# The fourth annual π/ホワイト day animaths appreciation post Let us celebrate this day with Nadeko.

Okay, now let’s figure out what the hell Alice is trying to claim. Alice can solve equations by turning them into pictures and solve them instinctively like that. What implications does this have?

First, we probably want to talk about what the P/NP problem is. In computational complexity, we talk about the complexity of problems and we measure this as the amount of resources we need to solve a problem. The two most common measures are for time and space. That is, roughly the amount of time it takes to solve a problem or the amount of space (so, like memory) that’s required to solve a problem. This is expressed as a function of the size of the input.

Formally, all of this stuff is defined in terms of Turing machines, but we don’t need that level of specificity. Intuitively, we can think of P as the class of problems which we can solve in a reasonable amount of time (or “efficiently”) and NP as the class of problems for which we can verify the correctness of a given solution in a reasonable amount of time. By reasonable, we mean that the amount of time it takes scales reasonably depending on the size of the input or problem we want to solve.

The P/NP problem asks whether P is equal to NP. If you think about it for a bit, it seems kind of intuitive that those two classes shouldn’t be equal. It’s a lot easier to figure out whether an answer to a problem is correct than it is to find a correct answer. And most computer scientists also agree that that’s probably the case. The hard part is actually proving it, which no one has been able to do since 1971, when U of T’s Stephen Cook first formulated the problem.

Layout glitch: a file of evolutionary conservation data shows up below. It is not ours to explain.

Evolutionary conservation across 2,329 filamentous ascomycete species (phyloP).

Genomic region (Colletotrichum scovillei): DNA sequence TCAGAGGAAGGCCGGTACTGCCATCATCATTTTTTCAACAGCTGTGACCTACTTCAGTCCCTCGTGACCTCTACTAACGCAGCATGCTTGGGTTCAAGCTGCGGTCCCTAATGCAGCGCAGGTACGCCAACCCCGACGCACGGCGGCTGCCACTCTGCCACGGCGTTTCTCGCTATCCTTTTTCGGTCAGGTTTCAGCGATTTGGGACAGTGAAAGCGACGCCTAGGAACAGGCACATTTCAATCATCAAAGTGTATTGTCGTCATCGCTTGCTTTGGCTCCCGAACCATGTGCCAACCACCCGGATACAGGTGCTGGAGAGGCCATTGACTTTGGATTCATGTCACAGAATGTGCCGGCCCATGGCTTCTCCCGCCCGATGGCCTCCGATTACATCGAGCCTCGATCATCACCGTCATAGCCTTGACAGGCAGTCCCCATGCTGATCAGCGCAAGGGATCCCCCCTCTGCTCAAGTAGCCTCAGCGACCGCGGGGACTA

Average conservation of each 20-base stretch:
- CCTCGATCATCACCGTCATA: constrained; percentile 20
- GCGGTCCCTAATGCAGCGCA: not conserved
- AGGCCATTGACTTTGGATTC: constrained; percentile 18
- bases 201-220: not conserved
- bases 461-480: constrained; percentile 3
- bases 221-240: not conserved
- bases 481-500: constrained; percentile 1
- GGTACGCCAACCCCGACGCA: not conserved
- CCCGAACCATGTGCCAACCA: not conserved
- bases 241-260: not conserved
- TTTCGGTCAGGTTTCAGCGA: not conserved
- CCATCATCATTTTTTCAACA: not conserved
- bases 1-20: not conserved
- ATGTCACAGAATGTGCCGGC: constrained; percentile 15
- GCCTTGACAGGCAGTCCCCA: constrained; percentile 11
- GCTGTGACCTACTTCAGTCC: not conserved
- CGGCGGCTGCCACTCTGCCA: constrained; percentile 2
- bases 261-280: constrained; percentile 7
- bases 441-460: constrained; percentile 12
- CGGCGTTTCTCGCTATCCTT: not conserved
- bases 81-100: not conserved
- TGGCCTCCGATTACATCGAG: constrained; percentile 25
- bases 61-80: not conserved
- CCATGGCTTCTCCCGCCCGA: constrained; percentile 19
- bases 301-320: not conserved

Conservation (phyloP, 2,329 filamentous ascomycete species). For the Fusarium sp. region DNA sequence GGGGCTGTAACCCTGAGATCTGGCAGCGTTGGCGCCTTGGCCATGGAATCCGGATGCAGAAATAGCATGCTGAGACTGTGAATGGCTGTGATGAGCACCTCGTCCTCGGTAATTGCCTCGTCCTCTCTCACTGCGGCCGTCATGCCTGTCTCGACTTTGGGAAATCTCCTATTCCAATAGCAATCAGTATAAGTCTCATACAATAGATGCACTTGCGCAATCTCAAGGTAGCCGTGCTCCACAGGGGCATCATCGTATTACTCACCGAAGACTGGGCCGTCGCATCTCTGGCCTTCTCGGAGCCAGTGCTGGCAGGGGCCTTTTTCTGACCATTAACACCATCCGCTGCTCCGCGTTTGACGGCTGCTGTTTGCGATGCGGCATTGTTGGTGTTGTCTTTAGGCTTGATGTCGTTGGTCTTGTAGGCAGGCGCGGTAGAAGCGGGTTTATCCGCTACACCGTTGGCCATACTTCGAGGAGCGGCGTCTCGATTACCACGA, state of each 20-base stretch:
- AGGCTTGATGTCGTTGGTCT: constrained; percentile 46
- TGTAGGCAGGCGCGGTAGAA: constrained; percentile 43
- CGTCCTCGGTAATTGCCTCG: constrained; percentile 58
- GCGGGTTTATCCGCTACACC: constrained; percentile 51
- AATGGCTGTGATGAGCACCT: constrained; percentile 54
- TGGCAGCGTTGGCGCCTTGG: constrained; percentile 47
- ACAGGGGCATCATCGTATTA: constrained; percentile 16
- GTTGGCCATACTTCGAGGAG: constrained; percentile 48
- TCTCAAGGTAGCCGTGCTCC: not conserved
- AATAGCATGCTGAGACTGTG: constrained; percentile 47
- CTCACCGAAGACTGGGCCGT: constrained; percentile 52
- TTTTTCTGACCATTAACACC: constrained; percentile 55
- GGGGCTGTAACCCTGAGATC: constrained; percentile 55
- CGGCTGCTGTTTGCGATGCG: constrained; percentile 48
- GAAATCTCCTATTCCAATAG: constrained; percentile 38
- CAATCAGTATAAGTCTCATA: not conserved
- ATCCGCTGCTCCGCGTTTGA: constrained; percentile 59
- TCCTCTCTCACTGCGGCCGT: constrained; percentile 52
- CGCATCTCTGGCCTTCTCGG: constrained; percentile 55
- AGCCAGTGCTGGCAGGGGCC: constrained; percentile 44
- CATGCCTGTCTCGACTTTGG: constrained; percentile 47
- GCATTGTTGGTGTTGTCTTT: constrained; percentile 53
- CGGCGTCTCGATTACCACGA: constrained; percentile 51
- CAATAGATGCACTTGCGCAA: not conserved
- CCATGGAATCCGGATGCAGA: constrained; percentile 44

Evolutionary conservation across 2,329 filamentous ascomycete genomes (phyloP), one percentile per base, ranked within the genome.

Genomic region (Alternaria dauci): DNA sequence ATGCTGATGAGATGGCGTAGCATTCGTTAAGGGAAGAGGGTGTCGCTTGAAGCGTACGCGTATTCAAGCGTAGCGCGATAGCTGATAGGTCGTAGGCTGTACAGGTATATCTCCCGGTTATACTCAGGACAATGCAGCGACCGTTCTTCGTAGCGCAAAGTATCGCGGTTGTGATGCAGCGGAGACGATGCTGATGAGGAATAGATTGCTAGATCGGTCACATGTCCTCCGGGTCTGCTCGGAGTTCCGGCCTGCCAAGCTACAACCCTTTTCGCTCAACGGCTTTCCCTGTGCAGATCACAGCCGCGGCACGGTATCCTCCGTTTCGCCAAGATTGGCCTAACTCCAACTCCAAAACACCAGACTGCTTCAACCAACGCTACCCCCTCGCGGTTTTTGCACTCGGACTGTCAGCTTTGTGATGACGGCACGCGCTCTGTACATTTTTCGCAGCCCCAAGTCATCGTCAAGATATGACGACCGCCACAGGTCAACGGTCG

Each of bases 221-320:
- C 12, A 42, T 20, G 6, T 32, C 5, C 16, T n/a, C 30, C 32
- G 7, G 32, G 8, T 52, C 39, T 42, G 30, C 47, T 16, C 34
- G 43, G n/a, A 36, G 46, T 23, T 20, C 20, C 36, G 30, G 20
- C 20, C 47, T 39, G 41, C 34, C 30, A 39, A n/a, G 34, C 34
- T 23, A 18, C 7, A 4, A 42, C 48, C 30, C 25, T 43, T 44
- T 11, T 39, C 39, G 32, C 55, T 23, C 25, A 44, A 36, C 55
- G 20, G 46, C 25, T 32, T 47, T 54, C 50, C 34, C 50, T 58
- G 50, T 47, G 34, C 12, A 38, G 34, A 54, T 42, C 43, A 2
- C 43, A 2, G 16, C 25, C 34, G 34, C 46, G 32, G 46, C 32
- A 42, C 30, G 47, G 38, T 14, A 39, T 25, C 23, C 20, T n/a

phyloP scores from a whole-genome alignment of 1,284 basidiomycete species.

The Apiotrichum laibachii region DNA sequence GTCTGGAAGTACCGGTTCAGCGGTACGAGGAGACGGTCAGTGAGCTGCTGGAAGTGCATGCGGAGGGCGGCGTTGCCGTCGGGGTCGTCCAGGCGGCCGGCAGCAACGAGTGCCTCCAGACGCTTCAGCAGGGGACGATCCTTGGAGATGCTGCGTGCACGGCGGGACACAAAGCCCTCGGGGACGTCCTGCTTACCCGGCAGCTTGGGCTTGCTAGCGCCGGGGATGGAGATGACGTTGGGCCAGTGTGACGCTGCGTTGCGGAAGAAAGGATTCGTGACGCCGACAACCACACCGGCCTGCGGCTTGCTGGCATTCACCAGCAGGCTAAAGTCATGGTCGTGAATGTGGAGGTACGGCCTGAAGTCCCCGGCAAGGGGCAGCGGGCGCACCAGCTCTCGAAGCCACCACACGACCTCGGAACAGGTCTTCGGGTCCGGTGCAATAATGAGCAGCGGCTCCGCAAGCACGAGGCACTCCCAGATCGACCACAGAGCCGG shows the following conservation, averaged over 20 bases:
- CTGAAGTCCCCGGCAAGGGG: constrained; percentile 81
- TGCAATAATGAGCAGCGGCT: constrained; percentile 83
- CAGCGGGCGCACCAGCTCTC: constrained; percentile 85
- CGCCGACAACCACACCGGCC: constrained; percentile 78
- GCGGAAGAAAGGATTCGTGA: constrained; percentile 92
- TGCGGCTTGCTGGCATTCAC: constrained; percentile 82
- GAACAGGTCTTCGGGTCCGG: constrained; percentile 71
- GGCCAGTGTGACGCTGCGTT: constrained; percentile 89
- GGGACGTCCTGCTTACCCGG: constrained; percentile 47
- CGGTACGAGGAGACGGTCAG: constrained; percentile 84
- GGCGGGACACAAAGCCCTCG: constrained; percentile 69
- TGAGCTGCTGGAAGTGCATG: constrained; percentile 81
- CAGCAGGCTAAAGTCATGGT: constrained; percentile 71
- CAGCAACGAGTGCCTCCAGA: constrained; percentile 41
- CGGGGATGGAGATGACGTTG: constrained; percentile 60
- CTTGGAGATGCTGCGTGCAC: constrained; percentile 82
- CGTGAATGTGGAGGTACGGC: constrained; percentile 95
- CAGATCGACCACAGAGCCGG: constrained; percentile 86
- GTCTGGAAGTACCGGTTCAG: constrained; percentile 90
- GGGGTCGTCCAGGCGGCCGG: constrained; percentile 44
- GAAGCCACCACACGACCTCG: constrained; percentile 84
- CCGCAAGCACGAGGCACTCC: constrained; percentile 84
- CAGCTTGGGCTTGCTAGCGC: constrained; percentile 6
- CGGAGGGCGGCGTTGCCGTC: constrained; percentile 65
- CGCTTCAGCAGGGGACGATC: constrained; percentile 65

The classical NP-complete problem is the satisfiability problem. If I have a boolean formula, is there an assignment of true/false values that makes the formula evaluate to true? Testing this is easy: if you give me an assignment that you claim works, I can check it in the amount of time it takes to look at each variable. Trying to come up with an assignment is a lot trickier. The easiest thing to do is try trial and error, but that could take an exponential amount of time. Of course, there are a lot of fancy tricks we’ve come up with for this problem, but we still have no way of solving this problem in a way that we can say is theoretically efficient (whether it’s the case for practical uses is a different matter).

What’s baffling about P/NP is that the idea is rather simple to prove or disprove. We have these notions of hardness and completeness which allow us to reduce problems to other problems. In particular, the class of NP-complete problems are those problems which are called NP-hard and contained in the class NP. These problems have the property of being able to reduce to any other NP-complete problem.

A reduction basically says that two problems are about as computationally hard as each other. The idea is that if I have some problem I want to solve but I don’t know how to do it, I can transform it (with a reasonable amount of time) into some other problem that I hypothetically do know how to solve. The reasoning is that if I can do that, then I know that the problem I wanted to solve takes about as much resources to solve as the problem I already know how to solve. And it’s pretty remarkable, then, that every NP-complete problem has this property of being able to reduce to any other one.

So the way to prove that P=NP is to figure out a way to solve any NP-complete problem in polynomial time. Since every NP-complete problem reduces to every other one, you just have to choose your favourite (read: easiest) NP-complete problem out of the several thousand that we know of and figure out an efficient algorithm for it. Because of the reducibility property, if you solve one efficiently, you’ve basically solved them all efficiently. This means that all problems in NP can be solved efficiently and it turns out P=NP. And yet, no one has been able to come up with an efficient algorithm for any NP-complete problems.